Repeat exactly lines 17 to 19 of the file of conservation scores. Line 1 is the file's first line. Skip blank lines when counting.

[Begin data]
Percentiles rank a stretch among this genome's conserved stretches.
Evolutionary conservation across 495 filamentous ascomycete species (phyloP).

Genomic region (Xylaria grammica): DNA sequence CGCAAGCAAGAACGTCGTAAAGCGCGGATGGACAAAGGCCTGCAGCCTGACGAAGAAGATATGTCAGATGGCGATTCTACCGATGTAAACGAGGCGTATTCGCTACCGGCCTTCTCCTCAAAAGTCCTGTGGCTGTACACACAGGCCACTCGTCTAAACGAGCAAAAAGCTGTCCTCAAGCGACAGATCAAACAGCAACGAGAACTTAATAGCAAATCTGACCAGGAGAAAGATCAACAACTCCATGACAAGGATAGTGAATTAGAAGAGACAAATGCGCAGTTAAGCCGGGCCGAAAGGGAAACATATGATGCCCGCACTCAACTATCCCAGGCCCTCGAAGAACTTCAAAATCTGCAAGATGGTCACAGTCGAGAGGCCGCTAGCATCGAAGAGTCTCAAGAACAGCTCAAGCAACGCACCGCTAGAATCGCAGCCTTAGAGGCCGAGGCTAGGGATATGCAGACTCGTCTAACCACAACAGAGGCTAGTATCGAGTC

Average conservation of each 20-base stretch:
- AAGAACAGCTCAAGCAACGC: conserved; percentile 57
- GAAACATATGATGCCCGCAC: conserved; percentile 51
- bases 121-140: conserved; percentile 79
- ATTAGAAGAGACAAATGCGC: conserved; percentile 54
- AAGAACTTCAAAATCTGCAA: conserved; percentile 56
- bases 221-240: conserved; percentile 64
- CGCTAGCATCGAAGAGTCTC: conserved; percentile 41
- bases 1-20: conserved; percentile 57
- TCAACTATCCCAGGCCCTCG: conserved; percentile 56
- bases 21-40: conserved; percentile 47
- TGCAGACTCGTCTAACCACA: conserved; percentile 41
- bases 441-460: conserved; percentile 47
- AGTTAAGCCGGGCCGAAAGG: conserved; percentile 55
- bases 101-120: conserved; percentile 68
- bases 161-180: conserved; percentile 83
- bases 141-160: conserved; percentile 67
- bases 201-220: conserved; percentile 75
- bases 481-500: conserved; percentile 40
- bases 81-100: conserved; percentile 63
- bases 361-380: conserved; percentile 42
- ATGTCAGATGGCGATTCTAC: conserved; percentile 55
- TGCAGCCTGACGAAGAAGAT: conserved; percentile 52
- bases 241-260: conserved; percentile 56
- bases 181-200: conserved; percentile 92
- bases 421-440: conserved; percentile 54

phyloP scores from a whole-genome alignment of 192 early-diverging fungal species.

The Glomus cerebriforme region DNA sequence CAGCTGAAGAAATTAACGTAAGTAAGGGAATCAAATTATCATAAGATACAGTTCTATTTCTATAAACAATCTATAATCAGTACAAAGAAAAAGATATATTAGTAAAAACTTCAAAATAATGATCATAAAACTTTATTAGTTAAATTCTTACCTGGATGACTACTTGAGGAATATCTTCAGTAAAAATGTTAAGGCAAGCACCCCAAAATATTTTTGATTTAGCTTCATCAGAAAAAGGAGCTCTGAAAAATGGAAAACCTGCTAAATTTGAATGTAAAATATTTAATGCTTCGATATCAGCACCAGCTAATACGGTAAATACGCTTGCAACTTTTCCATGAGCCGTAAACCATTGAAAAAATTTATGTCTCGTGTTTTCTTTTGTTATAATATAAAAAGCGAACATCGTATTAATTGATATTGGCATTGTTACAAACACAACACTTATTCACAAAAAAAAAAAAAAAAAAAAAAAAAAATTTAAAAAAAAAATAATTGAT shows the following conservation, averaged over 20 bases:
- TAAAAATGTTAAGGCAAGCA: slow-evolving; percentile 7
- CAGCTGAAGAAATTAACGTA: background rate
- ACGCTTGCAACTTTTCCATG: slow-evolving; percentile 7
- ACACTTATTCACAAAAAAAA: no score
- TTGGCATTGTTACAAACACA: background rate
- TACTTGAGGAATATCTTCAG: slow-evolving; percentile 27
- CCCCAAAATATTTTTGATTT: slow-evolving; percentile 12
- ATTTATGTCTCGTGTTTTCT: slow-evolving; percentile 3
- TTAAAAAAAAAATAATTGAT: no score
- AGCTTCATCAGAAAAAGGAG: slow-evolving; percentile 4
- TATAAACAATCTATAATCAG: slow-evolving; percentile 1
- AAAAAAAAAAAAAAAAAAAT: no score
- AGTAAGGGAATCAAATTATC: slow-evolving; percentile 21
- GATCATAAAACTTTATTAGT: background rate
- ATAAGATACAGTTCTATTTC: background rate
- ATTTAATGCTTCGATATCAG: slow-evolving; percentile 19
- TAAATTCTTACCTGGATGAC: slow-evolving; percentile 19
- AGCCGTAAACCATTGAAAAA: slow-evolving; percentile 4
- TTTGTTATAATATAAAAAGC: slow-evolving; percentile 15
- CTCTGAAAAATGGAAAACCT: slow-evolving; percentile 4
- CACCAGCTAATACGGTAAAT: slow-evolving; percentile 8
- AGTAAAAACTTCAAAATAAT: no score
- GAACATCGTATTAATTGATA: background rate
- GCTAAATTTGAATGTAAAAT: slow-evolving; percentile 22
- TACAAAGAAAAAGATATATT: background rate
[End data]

- AGTTAAGCCGGGCCGAAAGG: conserved; percentile 55
- bases 101-120: conserved; percentile 68
- bases 161-180: conserved; percentile 83